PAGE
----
Gabriel Sherman's new piece in New York magazine (5/22/11) about Roger Ailes and Fox News Channel offers more indications that whatgoes on behind the scenesat Fox is more or less what you'd expect, given the channel's obvious on-air slant.
The person hired to run the news division has some peculiar ideas about news:
Bill Sammon, a former Washington Times correspondent, angered Fox's political reporters, who saw him pushing coverage further to the right than they were comfortable with. Days after Obama's inauguration, an ice storm caused major damage throughout the Midwest. At an editorial meeting in the D.C. bureau, Sammon told producers that Fox should compare Obama's response to Bush's handling of Katrina. "Bush got grief for Katrina," Sammon said.
"It's too early; give him some time to respond," a producer shot back. "This ice storm isn't Katrina."
The piece is mostly about presidential politics. We learn that Ailes is disappointed by the current Republican field, and wants to do something about it. He's given airtime to several contenders–Newt Gingrich, Sarah Palin, Rick Santorum–but also works behind the scenes:
A few months ago, Ailes called Chris Christie and encouraged him to jump into the race. Last summer, he'd invited Christie to dinner at his upstate compound along with Rush Limbaugh, and like much of the GOP Establishment, he fell hard for Christie, who nevertheless politely turned down Ailes' calls to run.
He doesn't just try to encourage Republicans to run. He also protects Republican candidatesfrom various threats–like, say, Fox reporters:
In September 2008, he secretly met Palin during her swing through New York, when she toured the UN and had her photo op with Henry Kissinger. That afternoon, Shushannah Walshe, a young Fox producer who was covering Palin's campaign for the network, had gone on-air and criticized McCain's staff, who had prevented reporters from asking Palin questions during her UN visit. "There's not one chance that Governor Palin would have to answer a question," Walshe said on-camera. "They're eliminating even the chance of any kind of interaction with the candidate–it's just unprecedented."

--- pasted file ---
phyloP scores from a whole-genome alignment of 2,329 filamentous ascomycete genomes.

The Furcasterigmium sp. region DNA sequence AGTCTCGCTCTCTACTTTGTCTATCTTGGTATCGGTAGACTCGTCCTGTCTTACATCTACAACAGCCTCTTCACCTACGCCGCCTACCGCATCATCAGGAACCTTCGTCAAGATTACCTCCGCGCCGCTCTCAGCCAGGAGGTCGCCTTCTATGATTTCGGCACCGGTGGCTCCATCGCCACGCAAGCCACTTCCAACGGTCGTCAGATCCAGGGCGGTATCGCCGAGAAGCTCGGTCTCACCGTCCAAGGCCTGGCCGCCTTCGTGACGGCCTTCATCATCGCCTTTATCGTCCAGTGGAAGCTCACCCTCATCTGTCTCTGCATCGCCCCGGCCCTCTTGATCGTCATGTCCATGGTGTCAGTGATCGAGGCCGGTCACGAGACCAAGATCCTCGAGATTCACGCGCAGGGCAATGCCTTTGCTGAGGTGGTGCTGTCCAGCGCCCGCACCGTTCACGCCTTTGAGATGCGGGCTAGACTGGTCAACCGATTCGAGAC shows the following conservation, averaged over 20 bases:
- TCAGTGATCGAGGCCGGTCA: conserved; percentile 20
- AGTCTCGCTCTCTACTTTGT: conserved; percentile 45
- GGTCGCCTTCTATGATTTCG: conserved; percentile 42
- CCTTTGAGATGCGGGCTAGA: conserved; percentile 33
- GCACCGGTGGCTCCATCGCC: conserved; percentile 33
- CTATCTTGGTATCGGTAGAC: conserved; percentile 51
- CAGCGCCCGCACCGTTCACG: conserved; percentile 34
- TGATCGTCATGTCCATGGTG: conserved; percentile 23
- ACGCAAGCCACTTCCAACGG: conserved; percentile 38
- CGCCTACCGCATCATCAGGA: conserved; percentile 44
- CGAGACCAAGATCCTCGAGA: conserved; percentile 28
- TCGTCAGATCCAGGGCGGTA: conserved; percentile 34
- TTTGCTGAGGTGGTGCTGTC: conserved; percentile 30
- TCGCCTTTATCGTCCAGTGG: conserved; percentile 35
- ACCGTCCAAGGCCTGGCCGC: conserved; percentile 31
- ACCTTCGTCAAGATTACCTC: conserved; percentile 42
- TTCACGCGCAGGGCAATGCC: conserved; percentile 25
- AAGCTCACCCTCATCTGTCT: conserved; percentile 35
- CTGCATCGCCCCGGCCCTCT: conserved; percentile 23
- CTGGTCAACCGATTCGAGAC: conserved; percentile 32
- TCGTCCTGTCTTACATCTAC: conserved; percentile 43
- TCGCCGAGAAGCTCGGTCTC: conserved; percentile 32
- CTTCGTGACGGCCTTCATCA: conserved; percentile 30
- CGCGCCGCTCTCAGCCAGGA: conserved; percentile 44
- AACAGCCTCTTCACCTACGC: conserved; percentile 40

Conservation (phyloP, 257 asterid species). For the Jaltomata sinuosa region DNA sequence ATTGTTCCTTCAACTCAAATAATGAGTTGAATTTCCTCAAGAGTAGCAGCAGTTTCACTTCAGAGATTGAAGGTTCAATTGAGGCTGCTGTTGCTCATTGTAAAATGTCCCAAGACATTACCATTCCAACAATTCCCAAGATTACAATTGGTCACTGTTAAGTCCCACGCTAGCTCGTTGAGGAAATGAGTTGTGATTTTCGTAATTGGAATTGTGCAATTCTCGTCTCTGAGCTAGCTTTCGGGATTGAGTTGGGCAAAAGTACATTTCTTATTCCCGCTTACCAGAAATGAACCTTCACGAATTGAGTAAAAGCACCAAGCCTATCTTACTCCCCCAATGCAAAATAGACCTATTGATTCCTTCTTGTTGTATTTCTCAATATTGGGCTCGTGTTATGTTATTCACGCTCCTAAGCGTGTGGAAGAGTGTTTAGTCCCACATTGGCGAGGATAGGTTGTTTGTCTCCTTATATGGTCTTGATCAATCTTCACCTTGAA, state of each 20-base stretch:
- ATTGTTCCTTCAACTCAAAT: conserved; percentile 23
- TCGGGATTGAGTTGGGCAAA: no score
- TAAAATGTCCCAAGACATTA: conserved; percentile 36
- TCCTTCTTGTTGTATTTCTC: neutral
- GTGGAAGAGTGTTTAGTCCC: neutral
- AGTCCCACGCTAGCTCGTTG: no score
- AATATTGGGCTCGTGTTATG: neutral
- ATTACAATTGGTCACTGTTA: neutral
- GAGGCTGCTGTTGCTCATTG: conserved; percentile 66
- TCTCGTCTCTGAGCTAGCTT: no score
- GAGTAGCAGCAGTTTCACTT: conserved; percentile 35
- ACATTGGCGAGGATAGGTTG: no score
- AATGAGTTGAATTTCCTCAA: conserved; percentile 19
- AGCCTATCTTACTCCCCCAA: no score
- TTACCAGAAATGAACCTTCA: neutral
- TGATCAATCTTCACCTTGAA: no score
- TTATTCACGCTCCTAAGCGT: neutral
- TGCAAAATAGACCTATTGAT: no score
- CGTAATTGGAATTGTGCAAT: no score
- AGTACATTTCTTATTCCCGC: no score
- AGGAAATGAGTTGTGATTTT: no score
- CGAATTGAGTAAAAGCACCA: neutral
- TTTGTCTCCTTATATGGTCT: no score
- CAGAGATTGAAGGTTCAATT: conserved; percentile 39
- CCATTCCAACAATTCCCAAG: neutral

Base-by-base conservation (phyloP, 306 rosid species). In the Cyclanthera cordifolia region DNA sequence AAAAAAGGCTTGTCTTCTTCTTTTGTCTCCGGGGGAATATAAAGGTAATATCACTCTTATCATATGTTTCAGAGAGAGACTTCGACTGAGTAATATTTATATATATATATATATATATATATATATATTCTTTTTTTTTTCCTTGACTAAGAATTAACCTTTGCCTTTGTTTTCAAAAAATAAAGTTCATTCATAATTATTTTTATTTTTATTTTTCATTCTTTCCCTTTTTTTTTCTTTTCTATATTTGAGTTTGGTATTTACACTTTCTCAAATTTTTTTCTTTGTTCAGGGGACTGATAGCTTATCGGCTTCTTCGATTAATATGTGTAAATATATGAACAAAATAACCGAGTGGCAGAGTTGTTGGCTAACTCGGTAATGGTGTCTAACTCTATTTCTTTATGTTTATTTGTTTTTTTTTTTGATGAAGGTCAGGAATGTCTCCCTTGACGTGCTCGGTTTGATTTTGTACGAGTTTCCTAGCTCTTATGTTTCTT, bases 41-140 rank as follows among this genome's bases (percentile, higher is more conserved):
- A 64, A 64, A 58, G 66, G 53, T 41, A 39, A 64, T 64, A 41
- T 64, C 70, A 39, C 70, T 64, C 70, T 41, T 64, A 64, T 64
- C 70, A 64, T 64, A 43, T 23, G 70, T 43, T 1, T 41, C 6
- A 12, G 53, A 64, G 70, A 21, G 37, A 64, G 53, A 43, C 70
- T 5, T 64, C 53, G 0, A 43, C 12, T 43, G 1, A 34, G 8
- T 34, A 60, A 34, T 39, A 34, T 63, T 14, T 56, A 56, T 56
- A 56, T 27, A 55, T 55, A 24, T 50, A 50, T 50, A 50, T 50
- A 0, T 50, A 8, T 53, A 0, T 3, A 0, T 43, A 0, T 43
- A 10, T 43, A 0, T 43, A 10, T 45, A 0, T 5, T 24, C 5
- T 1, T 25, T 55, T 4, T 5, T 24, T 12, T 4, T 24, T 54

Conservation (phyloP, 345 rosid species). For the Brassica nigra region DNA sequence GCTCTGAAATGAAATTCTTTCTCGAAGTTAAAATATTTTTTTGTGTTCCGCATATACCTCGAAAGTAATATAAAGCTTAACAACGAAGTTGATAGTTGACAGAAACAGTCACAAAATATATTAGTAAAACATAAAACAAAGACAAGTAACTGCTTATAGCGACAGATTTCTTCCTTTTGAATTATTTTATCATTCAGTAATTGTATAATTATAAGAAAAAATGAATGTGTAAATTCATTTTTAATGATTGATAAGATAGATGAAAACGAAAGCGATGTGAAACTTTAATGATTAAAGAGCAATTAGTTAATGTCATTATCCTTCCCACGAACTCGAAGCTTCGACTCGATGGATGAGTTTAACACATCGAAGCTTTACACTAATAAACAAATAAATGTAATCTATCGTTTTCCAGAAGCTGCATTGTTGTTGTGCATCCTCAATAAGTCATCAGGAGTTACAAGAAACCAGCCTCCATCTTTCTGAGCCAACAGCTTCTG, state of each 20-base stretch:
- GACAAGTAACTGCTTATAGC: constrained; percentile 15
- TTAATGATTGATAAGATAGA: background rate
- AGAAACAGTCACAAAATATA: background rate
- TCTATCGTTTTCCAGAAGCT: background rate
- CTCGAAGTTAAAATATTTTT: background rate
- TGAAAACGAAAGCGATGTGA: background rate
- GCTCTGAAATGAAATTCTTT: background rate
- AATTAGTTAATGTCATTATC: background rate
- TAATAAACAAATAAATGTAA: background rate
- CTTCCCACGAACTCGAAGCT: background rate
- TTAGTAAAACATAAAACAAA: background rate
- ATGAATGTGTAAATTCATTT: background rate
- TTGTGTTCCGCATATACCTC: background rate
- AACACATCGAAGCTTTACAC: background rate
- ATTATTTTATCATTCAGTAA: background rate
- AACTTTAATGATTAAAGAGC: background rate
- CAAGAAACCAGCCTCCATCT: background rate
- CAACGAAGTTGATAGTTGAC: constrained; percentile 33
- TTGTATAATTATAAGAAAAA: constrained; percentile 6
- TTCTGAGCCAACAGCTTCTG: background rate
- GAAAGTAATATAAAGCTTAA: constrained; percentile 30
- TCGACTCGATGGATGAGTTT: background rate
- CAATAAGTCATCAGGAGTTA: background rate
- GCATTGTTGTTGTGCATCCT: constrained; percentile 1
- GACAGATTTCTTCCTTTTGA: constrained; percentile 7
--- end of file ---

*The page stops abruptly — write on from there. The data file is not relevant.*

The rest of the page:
Ailes didn't know Walshe, but he was furious when he heard her comments. Liberal media outlets like the Huffington Post were seizing on her statement and made it appear that Fox was turning on Palin. Ailes called Refet Kaplan, a senior Fox executive, and demanded Walshe be taken off the air. "It's not fair-and-balanced coverage," Kaplan later told Walshe. Walshe was allowed to continue covering Palin but was barred from future on-air appearances. She later quit Fox to co-write a book about Palin.
Protecting Palin wasn't enough–Ailes needed to gear up for the Obama era:
By October 2008, Ailes recognized that Obama was likely to beat McCain. He needed to give his audience a reason to stay in the stands and watch his team. And so he went on a hiring spree. By the time Obama defeated McCain, Ailes had hired former Bush aide Karl Rove and Mike Huckabee and went on to assemble a whole lineup of prospective 2012 contenders: Palin, Gingrich, Santorum, and John Bolton.
For the record, CNN seemed to be trying to do the same:
Fox also had to compete with CNN for pundits. In early 2008, then-CNN-U.S. president Jon Klein invited Mike Huckabee to breakfast at the Time Warner Center. Klein sold Huckabee on the benefits of CNN. "If you believe what you're saying, you should try and convince the middle," Klein told him. It was the same pitch he made later to Karl Rove and to Weekly Standard writer Stephen Hayes. All three turned down Klein and signed with Fox.
You can't say Ailes doesn't have a somewhat ironic sense of humor. At one point, he reportedly worried that one Fox executive might have a conflict of interest:
Then, three weeks after the election, David Rhodes, Fox's vice president for news, quit to work for Bloomberg. Rhodes had started at Fox as a 22-year-old production assistant and risen through the ranks to become No. 2 in charge of news. His brother was a senior foreign-policy aide to Obama, and Rhodes told staffers that Ailes had expressed concern about this closeness to the White House.
You see, that kind of thing is not tolerated at Fox News Channel. It might leave people with the impression that things aren't on the up and up.